UNLV University Libraries Collection on Nevada Mining, 1842-1966. MS-00011. Special Collections and Archives, University Libraries, University of Nevada, Las Vegas. Las Vegas, Nevada.
This is an artificial collection. Materials were gathered or purchased by the Director of Special Collections starting in the late 1970s; accession numbers MS11, MS11A, MS11B, MS11C, MS11D, and MS11E. In 2021, materials were purchased from Vigilante Rare Documents; accession number 2021-037.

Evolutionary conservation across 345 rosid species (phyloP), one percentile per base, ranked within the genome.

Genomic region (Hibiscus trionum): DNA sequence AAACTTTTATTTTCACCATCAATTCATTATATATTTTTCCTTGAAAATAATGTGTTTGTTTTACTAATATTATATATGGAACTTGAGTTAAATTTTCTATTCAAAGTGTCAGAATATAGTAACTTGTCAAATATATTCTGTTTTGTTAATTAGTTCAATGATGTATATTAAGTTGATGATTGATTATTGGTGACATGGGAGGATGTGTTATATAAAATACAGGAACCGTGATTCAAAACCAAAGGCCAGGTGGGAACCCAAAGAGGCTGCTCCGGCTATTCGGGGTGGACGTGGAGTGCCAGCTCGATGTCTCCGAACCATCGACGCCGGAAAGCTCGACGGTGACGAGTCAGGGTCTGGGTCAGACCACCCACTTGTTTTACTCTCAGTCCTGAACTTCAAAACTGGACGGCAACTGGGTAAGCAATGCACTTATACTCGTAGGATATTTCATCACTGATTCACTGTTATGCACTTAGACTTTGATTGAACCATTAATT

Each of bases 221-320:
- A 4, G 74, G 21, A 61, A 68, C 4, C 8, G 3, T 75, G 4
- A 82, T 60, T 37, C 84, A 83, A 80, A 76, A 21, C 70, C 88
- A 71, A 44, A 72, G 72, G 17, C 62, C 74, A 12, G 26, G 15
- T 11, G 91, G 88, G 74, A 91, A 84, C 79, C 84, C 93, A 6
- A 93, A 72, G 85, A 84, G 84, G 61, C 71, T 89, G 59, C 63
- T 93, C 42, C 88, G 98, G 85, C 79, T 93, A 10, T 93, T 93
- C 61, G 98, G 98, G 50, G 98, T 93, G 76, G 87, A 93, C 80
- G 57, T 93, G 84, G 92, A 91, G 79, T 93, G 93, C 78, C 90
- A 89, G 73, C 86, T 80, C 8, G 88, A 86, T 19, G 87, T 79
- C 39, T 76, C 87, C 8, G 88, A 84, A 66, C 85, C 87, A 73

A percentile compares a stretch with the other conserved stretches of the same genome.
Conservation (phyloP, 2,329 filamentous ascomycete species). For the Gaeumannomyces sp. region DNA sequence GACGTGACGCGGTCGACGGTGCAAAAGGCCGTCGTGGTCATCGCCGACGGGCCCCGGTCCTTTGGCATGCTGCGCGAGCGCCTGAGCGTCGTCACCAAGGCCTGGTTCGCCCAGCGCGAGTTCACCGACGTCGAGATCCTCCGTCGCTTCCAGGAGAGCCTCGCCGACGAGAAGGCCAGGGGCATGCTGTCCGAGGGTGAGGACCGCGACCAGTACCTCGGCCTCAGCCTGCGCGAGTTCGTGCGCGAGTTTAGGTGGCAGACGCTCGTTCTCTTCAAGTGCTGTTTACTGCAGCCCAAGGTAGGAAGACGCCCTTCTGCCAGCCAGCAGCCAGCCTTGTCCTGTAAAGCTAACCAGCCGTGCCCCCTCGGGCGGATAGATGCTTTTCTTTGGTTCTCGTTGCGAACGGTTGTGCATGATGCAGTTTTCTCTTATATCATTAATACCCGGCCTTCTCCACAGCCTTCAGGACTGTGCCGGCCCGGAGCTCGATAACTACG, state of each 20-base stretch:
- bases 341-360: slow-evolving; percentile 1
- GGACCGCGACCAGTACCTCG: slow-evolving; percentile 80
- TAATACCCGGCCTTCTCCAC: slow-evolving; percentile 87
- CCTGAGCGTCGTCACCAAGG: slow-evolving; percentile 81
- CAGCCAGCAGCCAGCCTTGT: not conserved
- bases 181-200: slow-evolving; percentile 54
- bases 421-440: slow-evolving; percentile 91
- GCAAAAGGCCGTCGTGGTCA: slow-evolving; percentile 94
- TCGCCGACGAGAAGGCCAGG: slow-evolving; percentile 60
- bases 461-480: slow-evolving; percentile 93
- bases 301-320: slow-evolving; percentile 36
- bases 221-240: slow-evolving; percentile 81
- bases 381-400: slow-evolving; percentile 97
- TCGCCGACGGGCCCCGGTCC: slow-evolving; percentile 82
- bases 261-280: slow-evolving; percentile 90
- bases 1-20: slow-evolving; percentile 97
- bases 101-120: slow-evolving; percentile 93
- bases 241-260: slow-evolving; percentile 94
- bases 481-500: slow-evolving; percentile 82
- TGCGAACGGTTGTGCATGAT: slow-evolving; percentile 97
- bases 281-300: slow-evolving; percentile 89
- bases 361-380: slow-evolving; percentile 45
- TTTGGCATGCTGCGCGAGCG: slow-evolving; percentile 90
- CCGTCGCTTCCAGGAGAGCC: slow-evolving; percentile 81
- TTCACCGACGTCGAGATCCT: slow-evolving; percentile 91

Material was processed by Kelli Luchs in 2008. Su Kim Chung revised the finding aid in 2012. In 2014, as part of a legacy finding aid conversion project, Hannah Robinson brought a number of small collections together and re-wrote the collection description in compliance with current professional standards. In 2016, Joyce Moore completed the collection and entered it into ArchivesSpace. In 2021, Tammi Kim accessioned the 2021 addition and updated the finding aid. In 2022, Sarah Jones reprocessed the collection and separated out a number of series into individual collections per Peter Michel. These collections are listed in the "Related Collections" note.